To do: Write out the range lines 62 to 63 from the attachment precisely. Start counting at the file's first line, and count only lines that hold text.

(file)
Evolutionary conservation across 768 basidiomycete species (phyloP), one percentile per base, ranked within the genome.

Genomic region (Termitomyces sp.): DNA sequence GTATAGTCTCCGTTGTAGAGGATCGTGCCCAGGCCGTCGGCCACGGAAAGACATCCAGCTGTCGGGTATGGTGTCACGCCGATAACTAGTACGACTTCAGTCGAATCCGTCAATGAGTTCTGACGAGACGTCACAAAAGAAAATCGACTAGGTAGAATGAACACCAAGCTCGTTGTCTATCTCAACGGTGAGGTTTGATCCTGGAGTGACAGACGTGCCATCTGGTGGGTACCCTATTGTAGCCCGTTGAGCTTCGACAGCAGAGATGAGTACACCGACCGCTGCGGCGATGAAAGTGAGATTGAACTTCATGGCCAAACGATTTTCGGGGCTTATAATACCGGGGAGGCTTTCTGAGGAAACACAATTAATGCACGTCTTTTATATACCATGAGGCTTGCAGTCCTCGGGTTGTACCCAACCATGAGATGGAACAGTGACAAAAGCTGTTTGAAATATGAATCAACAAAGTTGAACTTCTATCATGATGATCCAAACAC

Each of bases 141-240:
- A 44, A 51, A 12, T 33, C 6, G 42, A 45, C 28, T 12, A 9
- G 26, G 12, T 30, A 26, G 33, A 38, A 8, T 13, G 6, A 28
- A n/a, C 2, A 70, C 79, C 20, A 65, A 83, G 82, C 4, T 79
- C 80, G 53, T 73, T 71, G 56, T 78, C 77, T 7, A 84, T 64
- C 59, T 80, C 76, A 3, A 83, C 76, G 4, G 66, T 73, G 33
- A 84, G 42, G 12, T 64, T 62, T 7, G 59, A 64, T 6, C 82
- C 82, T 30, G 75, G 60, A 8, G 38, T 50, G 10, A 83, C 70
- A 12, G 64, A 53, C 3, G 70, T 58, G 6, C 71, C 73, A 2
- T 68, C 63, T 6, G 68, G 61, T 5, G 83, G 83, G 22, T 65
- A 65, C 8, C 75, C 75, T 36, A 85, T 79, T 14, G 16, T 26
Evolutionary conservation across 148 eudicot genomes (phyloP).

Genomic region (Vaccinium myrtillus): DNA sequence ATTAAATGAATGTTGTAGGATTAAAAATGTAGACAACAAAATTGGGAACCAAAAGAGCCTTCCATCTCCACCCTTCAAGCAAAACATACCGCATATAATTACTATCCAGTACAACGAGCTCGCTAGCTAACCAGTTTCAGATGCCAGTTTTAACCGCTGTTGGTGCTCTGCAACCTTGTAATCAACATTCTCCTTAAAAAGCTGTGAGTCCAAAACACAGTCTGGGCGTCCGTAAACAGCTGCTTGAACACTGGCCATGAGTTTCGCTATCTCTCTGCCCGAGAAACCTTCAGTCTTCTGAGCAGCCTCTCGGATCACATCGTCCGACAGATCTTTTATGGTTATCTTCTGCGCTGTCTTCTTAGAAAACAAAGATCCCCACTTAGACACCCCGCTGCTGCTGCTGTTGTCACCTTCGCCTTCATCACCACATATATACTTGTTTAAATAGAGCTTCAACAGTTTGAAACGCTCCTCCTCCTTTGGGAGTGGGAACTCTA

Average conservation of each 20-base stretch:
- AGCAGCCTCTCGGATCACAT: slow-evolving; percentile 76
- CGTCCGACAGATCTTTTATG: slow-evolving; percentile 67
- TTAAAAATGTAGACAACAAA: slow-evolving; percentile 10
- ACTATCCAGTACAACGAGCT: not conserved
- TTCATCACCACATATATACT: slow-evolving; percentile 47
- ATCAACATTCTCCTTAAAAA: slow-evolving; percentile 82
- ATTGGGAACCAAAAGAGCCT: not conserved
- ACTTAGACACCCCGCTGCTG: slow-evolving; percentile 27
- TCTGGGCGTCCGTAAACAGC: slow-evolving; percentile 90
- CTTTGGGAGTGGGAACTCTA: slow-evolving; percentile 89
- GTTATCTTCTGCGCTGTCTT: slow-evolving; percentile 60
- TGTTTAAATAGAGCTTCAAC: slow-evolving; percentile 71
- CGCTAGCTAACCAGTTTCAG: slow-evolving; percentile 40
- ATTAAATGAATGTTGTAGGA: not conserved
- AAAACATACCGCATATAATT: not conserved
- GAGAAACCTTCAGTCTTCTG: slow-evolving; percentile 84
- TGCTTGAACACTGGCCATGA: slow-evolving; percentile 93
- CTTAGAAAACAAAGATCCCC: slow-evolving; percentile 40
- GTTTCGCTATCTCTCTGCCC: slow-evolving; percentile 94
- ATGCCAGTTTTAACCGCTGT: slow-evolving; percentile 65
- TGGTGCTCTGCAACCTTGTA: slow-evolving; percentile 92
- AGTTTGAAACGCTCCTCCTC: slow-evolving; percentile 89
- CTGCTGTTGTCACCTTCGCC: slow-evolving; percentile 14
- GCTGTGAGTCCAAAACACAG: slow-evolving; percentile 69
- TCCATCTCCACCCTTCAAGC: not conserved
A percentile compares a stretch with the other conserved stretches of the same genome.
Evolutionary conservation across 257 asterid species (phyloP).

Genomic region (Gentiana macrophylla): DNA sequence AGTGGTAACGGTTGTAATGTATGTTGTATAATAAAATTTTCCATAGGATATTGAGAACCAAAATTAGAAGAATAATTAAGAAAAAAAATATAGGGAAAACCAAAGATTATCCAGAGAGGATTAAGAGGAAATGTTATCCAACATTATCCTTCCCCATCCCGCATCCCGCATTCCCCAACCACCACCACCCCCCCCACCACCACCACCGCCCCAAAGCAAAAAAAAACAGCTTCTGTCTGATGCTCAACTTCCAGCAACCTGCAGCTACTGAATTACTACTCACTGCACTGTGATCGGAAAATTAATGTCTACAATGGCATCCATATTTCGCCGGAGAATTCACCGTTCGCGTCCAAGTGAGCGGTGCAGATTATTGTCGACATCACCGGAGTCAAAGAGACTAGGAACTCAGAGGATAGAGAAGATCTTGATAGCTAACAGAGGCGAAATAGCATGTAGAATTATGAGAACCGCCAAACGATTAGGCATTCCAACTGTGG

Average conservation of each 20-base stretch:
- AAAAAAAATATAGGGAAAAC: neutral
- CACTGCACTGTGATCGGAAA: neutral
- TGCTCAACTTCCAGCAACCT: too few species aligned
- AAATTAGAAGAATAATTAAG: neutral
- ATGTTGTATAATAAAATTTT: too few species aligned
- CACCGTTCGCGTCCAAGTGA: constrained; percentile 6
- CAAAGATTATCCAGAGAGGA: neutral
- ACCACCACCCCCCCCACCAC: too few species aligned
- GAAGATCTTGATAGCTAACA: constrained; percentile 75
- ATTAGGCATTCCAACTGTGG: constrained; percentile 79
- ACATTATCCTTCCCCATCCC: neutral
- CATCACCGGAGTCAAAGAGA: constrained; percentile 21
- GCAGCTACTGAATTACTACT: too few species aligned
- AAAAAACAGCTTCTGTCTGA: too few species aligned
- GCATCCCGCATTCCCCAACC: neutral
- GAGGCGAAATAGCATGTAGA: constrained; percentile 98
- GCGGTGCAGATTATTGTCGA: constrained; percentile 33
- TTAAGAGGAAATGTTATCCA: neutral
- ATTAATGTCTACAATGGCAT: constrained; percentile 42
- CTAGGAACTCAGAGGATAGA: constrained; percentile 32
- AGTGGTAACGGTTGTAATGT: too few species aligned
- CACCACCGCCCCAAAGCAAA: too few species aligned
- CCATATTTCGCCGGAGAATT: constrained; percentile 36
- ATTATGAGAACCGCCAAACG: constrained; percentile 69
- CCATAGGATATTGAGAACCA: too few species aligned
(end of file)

- GCGGTGCAGATTATTGTCGA: constrained; percentile 33
- TTAAGAGGAAATGTTATCCA: neutral